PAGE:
The maintenance of lists, written or unwritten, of persons whose position, behaviour or beliefs are disapproved of; who are to be boycotted or economically deprived; or who are to be the subject of any number of diverse punitive measures, have been perennial activities in individual and organizational history. When this is engaged in by governmental agencies, civil rights are violated and such blacklisting can lead to more serious governmental sanctions and crimes against individuals.
Blacklisting in the UK is a reputable industrial service, reputed to protect industries against spies and industrial saboteurs. The services help companies to vet potential employees. In 1993 in German-speaking Europe concern was expressed at the publication by neo-nazis in underground periodicals of "hit lists" of key left wing people and groups and their addresses. It was officially conceded that this had intimidated anti-nazi campaigners.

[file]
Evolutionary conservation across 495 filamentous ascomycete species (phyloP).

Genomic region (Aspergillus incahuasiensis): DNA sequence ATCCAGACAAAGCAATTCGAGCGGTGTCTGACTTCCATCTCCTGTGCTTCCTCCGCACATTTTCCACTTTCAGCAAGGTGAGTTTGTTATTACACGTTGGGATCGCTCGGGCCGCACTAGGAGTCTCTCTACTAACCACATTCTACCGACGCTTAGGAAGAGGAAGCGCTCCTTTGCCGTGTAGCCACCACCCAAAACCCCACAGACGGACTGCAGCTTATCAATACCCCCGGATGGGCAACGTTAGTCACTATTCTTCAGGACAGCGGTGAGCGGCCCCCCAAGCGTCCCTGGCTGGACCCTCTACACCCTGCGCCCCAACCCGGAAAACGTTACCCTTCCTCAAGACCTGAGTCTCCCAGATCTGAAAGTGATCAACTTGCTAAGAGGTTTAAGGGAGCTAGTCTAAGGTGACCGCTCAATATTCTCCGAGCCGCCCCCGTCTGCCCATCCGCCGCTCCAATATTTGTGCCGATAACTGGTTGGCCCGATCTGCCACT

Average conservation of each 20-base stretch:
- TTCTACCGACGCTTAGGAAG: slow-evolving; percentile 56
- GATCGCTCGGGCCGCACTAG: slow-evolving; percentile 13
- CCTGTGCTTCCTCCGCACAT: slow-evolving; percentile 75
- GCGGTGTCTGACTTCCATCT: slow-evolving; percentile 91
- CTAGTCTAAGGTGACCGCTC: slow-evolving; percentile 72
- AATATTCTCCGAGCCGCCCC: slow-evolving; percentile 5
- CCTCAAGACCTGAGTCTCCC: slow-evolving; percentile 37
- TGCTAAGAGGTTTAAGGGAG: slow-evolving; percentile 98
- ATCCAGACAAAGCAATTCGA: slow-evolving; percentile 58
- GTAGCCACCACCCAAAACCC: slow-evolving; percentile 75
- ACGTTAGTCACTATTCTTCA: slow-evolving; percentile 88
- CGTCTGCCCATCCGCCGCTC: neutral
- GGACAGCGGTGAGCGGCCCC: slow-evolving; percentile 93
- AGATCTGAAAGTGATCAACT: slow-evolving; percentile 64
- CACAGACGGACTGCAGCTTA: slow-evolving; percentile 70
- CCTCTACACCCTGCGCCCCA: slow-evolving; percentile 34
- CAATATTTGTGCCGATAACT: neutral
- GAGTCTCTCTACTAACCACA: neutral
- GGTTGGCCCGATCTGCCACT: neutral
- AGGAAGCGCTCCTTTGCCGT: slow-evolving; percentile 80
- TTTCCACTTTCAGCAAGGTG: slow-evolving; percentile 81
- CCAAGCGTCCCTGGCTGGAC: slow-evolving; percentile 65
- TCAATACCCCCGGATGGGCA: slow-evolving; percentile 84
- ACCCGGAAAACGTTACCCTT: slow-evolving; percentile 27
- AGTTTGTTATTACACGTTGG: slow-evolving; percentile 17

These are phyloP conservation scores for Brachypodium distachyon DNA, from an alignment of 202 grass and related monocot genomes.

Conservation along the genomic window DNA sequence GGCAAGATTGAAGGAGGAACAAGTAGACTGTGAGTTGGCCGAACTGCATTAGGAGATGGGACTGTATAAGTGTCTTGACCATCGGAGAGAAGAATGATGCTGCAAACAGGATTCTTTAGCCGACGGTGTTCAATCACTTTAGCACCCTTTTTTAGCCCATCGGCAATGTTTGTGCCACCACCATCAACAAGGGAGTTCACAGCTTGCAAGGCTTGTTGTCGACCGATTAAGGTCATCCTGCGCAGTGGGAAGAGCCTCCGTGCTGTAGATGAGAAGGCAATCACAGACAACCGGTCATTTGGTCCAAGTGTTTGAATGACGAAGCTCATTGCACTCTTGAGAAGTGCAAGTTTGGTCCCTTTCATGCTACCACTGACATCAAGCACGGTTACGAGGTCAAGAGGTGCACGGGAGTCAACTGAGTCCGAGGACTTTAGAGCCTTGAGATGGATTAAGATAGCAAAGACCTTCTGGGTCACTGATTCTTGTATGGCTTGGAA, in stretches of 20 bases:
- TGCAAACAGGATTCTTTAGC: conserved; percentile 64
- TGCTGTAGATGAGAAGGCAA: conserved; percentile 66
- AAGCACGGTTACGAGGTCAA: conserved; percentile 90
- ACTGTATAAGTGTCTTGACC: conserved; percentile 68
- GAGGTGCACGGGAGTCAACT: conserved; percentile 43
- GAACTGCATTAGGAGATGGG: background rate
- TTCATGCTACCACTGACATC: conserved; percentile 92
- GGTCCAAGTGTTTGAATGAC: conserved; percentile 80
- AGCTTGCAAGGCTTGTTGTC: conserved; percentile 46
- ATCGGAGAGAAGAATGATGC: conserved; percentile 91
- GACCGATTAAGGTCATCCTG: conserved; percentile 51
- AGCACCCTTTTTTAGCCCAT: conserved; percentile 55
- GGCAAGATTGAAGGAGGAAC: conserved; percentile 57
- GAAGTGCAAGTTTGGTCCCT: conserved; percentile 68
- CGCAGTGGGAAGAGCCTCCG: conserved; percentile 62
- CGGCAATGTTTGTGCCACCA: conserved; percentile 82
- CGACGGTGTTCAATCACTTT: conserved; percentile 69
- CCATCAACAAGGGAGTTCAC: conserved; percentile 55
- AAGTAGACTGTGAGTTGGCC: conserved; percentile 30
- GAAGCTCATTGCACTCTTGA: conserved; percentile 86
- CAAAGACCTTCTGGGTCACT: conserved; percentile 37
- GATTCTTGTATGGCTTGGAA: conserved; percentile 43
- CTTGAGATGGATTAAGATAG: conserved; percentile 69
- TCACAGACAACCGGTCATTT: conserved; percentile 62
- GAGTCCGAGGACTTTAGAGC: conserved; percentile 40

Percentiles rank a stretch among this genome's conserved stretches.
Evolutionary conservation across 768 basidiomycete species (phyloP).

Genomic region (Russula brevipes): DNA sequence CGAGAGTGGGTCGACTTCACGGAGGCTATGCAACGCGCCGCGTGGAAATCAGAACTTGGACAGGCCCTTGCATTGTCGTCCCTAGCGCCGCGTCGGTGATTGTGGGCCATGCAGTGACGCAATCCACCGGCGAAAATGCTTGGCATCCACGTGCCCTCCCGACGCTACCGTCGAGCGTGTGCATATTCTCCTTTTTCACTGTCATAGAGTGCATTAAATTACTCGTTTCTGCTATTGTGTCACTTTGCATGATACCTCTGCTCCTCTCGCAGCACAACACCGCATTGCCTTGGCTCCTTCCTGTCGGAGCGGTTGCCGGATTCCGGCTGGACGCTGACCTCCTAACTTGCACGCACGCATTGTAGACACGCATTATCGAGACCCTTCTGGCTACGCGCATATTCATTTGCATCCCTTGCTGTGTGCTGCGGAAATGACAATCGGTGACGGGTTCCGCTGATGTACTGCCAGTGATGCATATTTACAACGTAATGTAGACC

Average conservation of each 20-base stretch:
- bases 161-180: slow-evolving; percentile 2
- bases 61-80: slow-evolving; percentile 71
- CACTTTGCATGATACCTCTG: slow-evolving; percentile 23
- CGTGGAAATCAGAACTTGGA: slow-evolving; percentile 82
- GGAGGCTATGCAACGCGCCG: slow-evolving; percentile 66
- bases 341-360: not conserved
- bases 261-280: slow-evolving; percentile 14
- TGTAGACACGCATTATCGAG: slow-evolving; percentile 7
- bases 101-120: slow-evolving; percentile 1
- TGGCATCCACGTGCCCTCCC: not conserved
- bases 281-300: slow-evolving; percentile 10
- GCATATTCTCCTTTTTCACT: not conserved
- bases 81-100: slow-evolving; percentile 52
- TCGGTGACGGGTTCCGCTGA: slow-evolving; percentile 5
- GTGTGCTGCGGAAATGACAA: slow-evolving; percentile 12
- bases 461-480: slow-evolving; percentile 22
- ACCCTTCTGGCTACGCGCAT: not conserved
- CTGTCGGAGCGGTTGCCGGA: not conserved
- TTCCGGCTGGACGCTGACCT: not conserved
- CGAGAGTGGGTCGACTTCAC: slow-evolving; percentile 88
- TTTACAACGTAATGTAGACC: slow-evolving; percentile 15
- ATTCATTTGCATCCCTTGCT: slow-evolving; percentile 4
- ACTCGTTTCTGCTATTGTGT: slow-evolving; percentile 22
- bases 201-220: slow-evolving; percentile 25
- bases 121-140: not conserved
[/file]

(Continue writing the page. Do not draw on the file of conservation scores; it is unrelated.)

In 1996, comparisons were made in the USA between the list of political "enemies" maintained by Richard Nixon and that maintained by Bill Clinton, and the consequences of being so listed in each case. In the case of Clinton, it was claimed that FBI files had been misused in the case of some 330 people.